3. Activities: Look for public lands that offer the recreational activities you enjoy, such as hiking, fishing, or off-roading.

Verifying Rules and Regulations

Camping permits

Some public lands require permits for boondocking or have specific rules for where you can camp. Always check with the managing agency before setting up camp to ensure you’re in compliance.

Distance from water sources

Many public lands have restrictions on camping near water sources to protect the environment and wildlife. Be aware of these rules and camp at the required distance from lakes, streams, and other water sources.

Wildlife and habitat protection

When boondocking on public lands, it’s essential to be mindful of wildlife and their habitats. Follow posted signs and guidelines to ensure you’re not disturbing sensitive areas or endangering wildlife.

Preparing for Boondocking on Public Lands

Packing essentials

  1. Food: Pack enough non-perishable food for the duration of your stay, plus extra in case of emergencies.
  2. Water: Bring a sufficient water supply, as potable water may not be available at your boondocking location.
  3. First-aid kit: A well-stocked first-aid kit is essential for addressing minor injuries and emergencies.
  4. Camping gear: Ensure you have all necessary camping gear, including shelter, cooking equipment, and tools for fire safety.

Safety and privacy

  1. Animal deterrents: Carry appropriate animal deterrents, such as bear spray or an air horn, to protect yourself from wildlife encounters.
  2. Informing someone of your plans: Let someone know your planned boondocking location and expected return date for safety purposes.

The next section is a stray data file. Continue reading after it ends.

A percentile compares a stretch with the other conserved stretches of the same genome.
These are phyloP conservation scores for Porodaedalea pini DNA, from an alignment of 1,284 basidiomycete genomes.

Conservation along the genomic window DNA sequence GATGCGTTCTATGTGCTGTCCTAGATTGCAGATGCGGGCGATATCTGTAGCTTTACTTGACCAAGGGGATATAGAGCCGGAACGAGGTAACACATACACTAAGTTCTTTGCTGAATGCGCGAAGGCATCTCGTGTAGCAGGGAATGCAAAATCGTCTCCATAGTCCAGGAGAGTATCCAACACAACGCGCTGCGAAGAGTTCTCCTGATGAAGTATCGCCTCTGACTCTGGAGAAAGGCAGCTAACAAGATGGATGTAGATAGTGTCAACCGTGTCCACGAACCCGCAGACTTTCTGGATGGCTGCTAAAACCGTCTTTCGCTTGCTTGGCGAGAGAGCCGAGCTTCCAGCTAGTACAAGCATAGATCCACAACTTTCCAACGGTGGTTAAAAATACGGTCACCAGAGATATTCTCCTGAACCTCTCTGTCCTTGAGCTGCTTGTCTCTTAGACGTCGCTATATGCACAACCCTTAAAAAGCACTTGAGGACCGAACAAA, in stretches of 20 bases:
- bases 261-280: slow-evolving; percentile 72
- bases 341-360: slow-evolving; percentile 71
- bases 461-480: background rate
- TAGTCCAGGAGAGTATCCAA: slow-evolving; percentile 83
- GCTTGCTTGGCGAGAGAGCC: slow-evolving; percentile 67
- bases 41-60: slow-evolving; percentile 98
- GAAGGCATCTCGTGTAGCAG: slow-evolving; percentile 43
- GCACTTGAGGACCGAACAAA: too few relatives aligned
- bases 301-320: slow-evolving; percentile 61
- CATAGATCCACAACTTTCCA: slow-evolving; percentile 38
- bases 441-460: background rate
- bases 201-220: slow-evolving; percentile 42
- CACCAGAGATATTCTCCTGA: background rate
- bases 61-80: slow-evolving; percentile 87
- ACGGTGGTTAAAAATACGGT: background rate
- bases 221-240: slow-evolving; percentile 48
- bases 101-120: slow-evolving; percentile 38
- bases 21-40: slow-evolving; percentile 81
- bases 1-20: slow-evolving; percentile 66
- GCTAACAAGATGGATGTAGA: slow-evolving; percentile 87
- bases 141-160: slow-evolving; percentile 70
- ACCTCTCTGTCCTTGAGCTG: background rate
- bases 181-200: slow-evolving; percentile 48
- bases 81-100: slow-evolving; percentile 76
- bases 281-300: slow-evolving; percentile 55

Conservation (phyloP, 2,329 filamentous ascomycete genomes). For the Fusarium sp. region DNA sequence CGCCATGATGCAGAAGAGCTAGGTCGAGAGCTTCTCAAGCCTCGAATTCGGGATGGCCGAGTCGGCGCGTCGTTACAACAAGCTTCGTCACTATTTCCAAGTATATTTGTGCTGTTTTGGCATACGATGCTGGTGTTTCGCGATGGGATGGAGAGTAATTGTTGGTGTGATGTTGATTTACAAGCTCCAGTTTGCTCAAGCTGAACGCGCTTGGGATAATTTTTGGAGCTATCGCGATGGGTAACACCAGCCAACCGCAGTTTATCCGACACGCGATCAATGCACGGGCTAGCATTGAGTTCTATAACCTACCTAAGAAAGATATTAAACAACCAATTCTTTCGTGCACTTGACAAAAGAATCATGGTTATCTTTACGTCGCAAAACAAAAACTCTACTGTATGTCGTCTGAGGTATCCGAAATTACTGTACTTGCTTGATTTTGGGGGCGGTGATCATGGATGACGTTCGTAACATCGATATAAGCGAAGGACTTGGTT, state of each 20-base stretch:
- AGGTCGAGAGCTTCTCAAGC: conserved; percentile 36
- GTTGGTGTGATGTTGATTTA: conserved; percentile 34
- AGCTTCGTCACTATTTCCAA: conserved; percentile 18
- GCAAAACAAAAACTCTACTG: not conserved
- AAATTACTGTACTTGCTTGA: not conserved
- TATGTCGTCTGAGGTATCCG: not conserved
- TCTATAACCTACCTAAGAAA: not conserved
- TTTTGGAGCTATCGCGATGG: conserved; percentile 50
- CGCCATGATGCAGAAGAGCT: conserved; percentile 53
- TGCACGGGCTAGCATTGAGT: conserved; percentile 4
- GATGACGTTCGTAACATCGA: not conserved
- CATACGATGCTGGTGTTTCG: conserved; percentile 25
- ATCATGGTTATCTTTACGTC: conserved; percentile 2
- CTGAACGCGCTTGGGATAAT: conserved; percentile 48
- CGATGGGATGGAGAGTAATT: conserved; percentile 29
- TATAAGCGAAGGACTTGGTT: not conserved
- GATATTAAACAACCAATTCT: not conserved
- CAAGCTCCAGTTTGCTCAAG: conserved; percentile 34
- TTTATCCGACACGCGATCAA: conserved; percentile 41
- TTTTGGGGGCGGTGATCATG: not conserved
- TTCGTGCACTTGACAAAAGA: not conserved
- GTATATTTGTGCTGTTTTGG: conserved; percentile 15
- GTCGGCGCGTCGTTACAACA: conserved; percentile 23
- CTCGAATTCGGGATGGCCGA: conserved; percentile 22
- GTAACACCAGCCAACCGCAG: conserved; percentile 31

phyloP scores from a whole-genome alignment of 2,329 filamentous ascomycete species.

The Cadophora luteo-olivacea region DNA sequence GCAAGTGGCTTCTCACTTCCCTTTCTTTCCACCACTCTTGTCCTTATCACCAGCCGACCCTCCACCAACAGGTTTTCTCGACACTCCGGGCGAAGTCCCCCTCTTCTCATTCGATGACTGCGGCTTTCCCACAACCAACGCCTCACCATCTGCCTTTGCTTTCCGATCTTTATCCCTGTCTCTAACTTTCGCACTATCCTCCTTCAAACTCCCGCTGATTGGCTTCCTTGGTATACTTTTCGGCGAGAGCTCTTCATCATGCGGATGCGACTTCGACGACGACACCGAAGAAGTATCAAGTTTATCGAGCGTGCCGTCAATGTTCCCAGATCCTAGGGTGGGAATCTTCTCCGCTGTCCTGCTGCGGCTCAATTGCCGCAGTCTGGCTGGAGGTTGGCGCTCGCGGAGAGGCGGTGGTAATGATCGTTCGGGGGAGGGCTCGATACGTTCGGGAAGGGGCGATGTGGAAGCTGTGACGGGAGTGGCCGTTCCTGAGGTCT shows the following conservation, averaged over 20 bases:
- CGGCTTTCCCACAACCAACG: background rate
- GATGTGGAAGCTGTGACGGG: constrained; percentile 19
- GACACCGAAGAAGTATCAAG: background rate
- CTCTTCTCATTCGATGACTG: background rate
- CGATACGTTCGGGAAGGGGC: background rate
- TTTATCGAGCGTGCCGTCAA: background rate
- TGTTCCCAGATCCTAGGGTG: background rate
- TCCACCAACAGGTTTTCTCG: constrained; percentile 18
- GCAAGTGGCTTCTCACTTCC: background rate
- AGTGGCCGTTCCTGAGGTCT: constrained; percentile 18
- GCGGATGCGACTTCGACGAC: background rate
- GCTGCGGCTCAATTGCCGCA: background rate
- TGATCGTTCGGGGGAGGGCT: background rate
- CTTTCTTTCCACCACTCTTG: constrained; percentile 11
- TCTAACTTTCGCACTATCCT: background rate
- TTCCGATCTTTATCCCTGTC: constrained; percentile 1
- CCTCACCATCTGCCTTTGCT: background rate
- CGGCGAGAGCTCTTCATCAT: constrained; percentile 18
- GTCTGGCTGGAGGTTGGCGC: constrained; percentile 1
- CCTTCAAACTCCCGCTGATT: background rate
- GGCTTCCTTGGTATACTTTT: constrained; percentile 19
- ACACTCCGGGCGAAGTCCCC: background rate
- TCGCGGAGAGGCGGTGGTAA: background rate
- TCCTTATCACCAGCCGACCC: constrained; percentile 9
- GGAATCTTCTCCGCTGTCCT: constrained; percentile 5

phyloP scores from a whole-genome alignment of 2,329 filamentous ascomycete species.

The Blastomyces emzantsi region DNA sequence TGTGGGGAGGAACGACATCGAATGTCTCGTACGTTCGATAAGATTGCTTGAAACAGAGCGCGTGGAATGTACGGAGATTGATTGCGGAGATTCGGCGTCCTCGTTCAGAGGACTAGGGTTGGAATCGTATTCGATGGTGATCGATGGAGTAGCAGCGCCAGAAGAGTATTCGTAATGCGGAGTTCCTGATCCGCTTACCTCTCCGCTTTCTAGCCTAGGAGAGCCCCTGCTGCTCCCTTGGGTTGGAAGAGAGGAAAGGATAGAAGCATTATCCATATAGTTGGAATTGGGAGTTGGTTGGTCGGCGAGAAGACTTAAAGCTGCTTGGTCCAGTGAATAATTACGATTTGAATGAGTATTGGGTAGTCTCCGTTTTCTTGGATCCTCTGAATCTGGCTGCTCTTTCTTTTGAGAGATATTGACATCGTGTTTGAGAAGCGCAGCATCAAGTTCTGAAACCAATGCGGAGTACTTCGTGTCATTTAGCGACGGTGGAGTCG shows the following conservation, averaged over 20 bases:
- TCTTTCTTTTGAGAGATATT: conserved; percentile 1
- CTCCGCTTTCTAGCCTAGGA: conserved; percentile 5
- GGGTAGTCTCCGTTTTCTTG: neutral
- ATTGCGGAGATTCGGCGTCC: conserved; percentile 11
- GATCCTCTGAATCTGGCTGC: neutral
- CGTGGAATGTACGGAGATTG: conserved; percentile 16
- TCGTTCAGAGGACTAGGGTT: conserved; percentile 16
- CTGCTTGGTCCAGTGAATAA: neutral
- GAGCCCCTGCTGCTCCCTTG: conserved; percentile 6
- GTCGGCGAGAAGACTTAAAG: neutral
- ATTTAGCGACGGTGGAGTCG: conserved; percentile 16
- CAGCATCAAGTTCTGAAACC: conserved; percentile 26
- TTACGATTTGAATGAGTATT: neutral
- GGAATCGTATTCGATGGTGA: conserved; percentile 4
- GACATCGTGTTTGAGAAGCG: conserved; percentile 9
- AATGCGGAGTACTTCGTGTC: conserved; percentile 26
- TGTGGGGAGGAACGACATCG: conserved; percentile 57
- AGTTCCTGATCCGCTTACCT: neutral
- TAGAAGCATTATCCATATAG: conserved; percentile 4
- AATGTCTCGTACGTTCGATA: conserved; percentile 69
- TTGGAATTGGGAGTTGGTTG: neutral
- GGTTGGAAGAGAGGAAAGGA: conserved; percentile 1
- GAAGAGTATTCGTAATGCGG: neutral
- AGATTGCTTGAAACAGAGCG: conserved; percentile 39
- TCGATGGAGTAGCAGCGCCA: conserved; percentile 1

Waste disposal

  1. Trash: Pack out all trash and dispose of it properly after leaving your campsite.
  2. Human waste: If no restroom facilities are available, use a portable toilet or follow Leave No Trace guidelines for human waste disposal.

Leave No Trace principles

Adhere to Leave No Trace principles when boondocking to minimize your impact on the environment and preserve public lands for future generations.

Conclusion: Summary and FAQs

In summary, boondocking on public lands offers a unique and rewarding camping experience. By understanding the different types of public lands, researching potential locations, and following all rules and regulations, you can enjoy a memorable adventure while preserving these natural spaces for others.

Frequently asked questions


  1. Is boondocking legal on all public lands?
    No, boondocking is not allowed on all public lands. Always check with the managing agency for specific rules and regulations.
  2. Do I need a permit to boondock on public lands?
    Permit requirements vary by location. Always check with the managing agency before setting up camp.
  3. How can I find public lands for boondocking near me?
    Use online resources, mobile apps, and physical maps to locate public lands suitable for boondocking.
  4. What is the difference between boondocking and dispersed camping?
    Boondocking and dispersed camping are often used interchangeably, but boondocking typically refers to camping in an RV or vehicle without hookups, while dispersed camping is a broader term that includes any type of camping outside of developed campgrounds.
  5. How do I practice Leave No Trace principles while boondocking?
    Some key Leave No Trace principles for boondocking include camping on durable surfaces, disposing of waste properly, minimizing campfire impact, respecting wildlife, and being considerate of other visitors.

Featured Image Credit: “My Public Lands Roadtrip: BLM California” by mypubliclands is licensed under CC BY 2.0.